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Open Access

OR11-005 - Mast cells respond to pathogen signals with IL-1ß

  • L Kraas1,
  • O Schmetzer1,
  • K Krause1,
  • E Latz2 and
  • M Maurer1
Pediatric Rheumatology201311(Suppl 1):A194

https://doi.org/10.1186/1546-0096-11-S1-A194

Published: 8 November 2013

Keywords

Mast CellEffector CellSystemic InflammationInnate Immune ResponseInflammasomes NLRP3

Introduction

Mast cells, key effector cells of allergic and innate immune responses, have recently been reported to be an important source of IL-1ß in patients with autoinflammatory conditions such as cryopyrin-associated-periodic-fever syndromes (CAPS). CAPS patients show IL-1beta-driven systemic inflammation together with non-histamine dependent urticarial rash, which are caused by activating mutations of the inflammasome, a multiprotein oligomer responsible for the initiation of inflammatory responses to pathogens.

Objectives

To determine if mast cells can produce and release IL-1ß in response to pathogenic signals that target the inflammasomes NLRP3, NLRC4, or AIM2.

Methods

Peritoneal mast cells (PMCs) were obtained through lavage from adult (>8 weeks) C57BL/6 mice and WBB6F1 Kit+/+ mice, purified via CD117+ bead selection (>96 % purity) and cultured for 7-14 days. 105 cells/well were primed with LPS (100ng/ml) for 15 hrs. Then the PMCs were stimulated with 10 µM Nigericin (NLRP3), 5mM ATP (NLRP3), 100µM R837 (NLRP3) for 45 min or for 4 hours with 600 ng Flagellin (NLRC4) transfected with DOTAP or 200 ng polydAdT (AIM2) transfected with Lipofectamine. IL-1 beta production was measured in the supernatants by Elisa.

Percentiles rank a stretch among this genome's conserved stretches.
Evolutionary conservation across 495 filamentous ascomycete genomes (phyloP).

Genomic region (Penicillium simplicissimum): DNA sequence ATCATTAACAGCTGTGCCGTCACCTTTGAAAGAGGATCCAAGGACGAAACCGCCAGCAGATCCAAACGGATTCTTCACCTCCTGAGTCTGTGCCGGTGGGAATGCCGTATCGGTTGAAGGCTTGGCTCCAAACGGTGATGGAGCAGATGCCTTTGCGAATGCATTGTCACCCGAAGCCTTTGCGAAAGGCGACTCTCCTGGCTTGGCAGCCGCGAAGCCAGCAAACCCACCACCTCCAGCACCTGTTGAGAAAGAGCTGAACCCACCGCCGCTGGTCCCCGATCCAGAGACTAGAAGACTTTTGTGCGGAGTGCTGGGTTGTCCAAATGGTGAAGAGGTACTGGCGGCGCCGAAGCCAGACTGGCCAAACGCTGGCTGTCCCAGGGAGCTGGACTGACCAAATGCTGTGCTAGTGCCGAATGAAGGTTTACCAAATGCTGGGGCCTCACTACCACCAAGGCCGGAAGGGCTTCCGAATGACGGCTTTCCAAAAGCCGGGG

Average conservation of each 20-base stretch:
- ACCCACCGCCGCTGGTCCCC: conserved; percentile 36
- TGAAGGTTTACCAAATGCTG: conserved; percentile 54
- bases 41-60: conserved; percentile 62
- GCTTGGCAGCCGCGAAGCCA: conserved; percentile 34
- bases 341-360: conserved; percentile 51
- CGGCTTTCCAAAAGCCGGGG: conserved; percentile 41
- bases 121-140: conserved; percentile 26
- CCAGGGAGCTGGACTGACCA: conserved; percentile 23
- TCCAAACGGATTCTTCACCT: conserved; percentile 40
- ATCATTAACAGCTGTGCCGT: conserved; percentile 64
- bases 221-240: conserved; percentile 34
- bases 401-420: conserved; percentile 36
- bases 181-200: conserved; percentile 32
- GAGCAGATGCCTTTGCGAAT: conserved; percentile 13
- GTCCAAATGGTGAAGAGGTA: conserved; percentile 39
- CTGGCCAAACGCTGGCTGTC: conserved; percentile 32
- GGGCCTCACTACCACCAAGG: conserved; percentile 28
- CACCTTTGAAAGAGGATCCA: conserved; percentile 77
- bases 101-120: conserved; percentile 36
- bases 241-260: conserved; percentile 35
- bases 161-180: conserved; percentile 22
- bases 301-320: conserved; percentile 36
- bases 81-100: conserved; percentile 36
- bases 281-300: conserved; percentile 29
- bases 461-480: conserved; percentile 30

Results

PMCs produced significant amounts (mean ± SEM) of IL-1ß upon stimulation with Nigericin (467 ± 41pg/ml), ATP (152 ± 88pg/ml), R837 (21 ± 2 pg/ml), Flagellin (245 ± 44pg/ml) and polydAdT (571 ± 194pg/ml) as compared to no stimuli (7,1 ± 0,8 pg/ml) only.

Conclusion

We show that mouse mast cells incubated with inflammasome activators produce significant amounts of IL-1ß ex vivo. Our data suggest that inflammasome-driven mast cell activation and subsequent IL-1ß production and release may importantly contribute to innate immune responses to pathogens.

Declarations

Authors’ Affiliations

(1)
Dermatology and Allergy, Charité Universitätsmedizin Berlin, Berlin, Germany
(2)
Institute of Innate Immunity, University Hospitals Bonn, Bonn, Germany

Copyright

© Kraas et al; licensee BioMed Central Ltd. 2013

This article is published under license to BioMed Central Ltd. This is an Open Access article distributed under the terms of the Creative Commons Attribution License (http://creativecommons.org/licenses/by/2.0), which permits unrestricted use, distribution, and reproduction in any medium, provided the original work is properly cited.

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